It sounds strange to call any producer a “darling” of a label like MethLab, but since his release of the acclaimed Oppression EP on the hard bass music label’s BNKR series, that’s sort of what Disprove has become. With Oppression and now his more recent single, “Hard Problem/Automatic,” Disprove joined Malux and Disphonia as one of MethLab’s label-defining producers, though MethLab is hardly the only label he’s graced. Disprove has been featured on Eatbrain, Bad Taste, Noisia’s Invisible label and most recently on Blackout’s 2017 compilation for his track “Circle of Confusion” with Merikan, out earlier this year on Blackout’s Evolutions series, as well as on Othercide’s The Insurrectionists EP with Posij and others. Thus, “Label Darling” is really not an unwarranted title, as Disprove’s choppy, technical and buoyant style is in high demand from multiple labels at the minute.
The most recent dual single on MethLab seemed like a good opportunity to pick Disprove’s brain about his process before he gets going on more releases this spring and luckily the Berlin-based producer is not one to mince words or avoid giving technical answers. Readers who are interested in an artist’s creative process, this is a great Q&A to get some no-nonsense insight from a producer who is clearly all about the work.
This is your first release on MethLab since the Opression EP, and both tracks are quite different from anything on that one. How did you choose these tracks to be released now and was there a reason you chose such different styles?
The idea to release this single started when I sent “Hard Problem” to MethLab and they asked me to make something similar, or just as weird, to put beside it. I think both tunes fit perfectly into the Methlab concept and they couldn’t deserve a better place.
Speaking of diverse styles, the two tracks “Automatic” and “Hard Problem” also seem quite different from each other. Why put them together on a single release?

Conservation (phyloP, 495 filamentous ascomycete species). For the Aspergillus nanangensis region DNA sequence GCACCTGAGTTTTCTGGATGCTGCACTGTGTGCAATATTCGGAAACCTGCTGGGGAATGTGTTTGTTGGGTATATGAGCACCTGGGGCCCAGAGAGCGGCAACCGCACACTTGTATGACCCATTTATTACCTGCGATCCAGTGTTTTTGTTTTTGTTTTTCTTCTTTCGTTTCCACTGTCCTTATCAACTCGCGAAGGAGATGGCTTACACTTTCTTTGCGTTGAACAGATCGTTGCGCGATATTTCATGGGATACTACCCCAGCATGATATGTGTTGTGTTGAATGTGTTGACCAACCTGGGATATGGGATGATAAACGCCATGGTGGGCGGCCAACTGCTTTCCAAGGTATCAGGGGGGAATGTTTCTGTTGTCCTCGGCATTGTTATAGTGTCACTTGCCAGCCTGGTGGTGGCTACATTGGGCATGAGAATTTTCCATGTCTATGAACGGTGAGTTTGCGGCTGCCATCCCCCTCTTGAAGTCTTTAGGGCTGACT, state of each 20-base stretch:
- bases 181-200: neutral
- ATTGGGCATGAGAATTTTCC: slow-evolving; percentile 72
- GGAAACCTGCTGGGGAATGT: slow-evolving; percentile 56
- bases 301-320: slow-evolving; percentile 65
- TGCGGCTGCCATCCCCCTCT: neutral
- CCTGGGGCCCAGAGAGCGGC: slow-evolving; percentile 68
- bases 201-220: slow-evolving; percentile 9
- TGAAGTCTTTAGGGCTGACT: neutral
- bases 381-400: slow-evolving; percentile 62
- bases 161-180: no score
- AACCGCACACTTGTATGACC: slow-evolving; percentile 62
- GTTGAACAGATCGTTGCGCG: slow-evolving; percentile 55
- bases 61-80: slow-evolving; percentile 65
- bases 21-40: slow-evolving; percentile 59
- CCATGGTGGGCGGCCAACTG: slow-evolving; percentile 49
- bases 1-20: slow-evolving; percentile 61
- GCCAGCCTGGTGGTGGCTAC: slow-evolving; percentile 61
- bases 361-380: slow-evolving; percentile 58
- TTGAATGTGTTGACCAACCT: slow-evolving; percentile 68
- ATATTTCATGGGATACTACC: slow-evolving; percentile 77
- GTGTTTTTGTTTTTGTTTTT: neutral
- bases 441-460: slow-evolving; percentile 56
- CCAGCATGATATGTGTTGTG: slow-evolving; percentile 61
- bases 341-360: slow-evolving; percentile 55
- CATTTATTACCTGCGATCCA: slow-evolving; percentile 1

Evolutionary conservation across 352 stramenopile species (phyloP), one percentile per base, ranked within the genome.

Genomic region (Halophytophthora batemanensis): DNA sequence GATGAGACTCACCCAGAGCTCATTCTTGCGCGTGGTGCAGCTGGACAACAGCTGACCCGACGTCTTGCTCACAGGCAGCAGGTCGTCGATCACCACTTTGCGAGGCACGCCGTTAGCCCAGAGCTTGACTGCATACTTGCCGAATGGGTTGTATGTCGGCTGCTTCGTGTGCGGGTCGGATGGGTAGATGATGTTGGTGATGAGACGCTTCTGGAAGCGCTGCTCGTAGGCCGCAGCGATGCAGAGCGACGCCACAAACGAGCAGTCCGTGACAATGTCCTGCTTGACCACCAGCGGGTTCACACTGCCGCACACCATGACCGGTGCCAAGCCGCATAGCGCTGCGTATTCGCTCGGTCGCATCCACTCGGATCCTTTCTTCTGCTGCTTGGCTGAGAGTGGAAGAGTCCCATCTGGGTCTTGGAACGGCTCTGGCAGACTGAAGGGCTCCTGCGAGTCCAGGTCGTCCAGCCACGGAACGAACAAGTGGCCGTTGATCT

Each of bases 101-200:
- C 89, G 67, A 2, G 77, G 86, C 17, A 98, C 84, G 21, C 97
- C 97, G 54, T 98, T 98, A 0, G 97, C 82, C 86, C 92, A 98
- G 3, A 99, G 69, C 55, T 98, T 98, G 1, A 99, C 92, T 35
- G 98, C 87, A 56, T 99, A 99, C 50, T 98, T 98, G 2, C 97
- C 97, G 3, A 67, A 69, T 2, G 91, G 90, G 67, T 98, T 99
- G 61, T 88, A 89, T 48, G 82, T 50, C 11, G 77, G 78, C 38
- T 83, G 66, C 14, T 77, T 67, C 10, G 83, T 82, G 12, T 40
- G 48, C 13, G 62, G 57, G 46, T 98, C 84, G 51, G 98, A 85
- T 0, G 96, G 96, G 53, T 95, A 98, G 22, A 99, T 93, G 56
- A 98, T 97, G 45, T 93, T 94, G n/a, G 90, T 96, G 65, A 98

The tunes are different because they come from different creative periods I had in 2017.
“Hard Problem” comes from a huge burst of creativity I had between January and March, during those times I wrote that one, the “Oppression” EP and many other tracks. After that I had months of literally nothing but as soon as the creativity drop-down ended, “Automatic” was the first tune I produced.
“Hard Problem” is quite amen-driven with almost a jungle beat. What made you choose to incorporate those elements into what it otherwise a quite dark track?
I used to listen and produce breakcore in the past so I thought it was a good occasion to add stuttered amen breaks to it and indirectly tell people how extensive my electronic music culture is and how cool I am (laughs).
How did you line up the complex syncopation of the beat with the bass to on “Hard Problem?”
The main sub bass and kick are the same sound – basically a paytrance kick with long decay – so the effect comes already from the dynamic of the sample itself; the clicky percussions do the rest I guess.
“Automatic” also has some interesting syncopation, especially in the beginning of the track. How did you come up with that beat progression?
It was random, initially the tune had a standard DnB rhythm but by copy/pasting the drum in the wrong spot I came up with that syncopation.
The vocal sample in “Automatic” is quite futuristic and robotic. Did you pick it because you already had that sort of mechanical synth, or was the synth inspired by the vox sample?
The vox sample comes from a very old acid house tune I have in my hard drive. Since its quality was quite bad and I couldn’t find that tune in wav I tried to add some effects to it in order to mask the mp3-vinyl rip quality out. I ended up with this robotic voice that worked very well with the arrangement and so I decided to add it to the final arrangement.
The beat switches to more of a recognizable neuro one after the break on “Automatic.” What made you want to put those two beat progressions back to back?
I usually do radical switches on my second drops. Since the initial idea was a standard DnB tune it was easy to go fully neuro on the second part of the tune. It also makes everything more interesting, enjoyable and useful for DJs.
What is your next release going to be on MethLab or otherwise? Any collabs or touring coming up?
I have a lot of remixes and collaborarions coming out in the next months plus a pair of singles to be released around April/May.
“Hard Problem/Automatic” is out not worldwide on MethLab and can be streamed on Soundcloud. All Disprove’s recent releases are listed for purchase on Beatport. Check out the MethLab website for news on upcoming releases, shows and tours.
Disprove’s contribution to The Insurrectionists, “Hyuman,” is also playable below.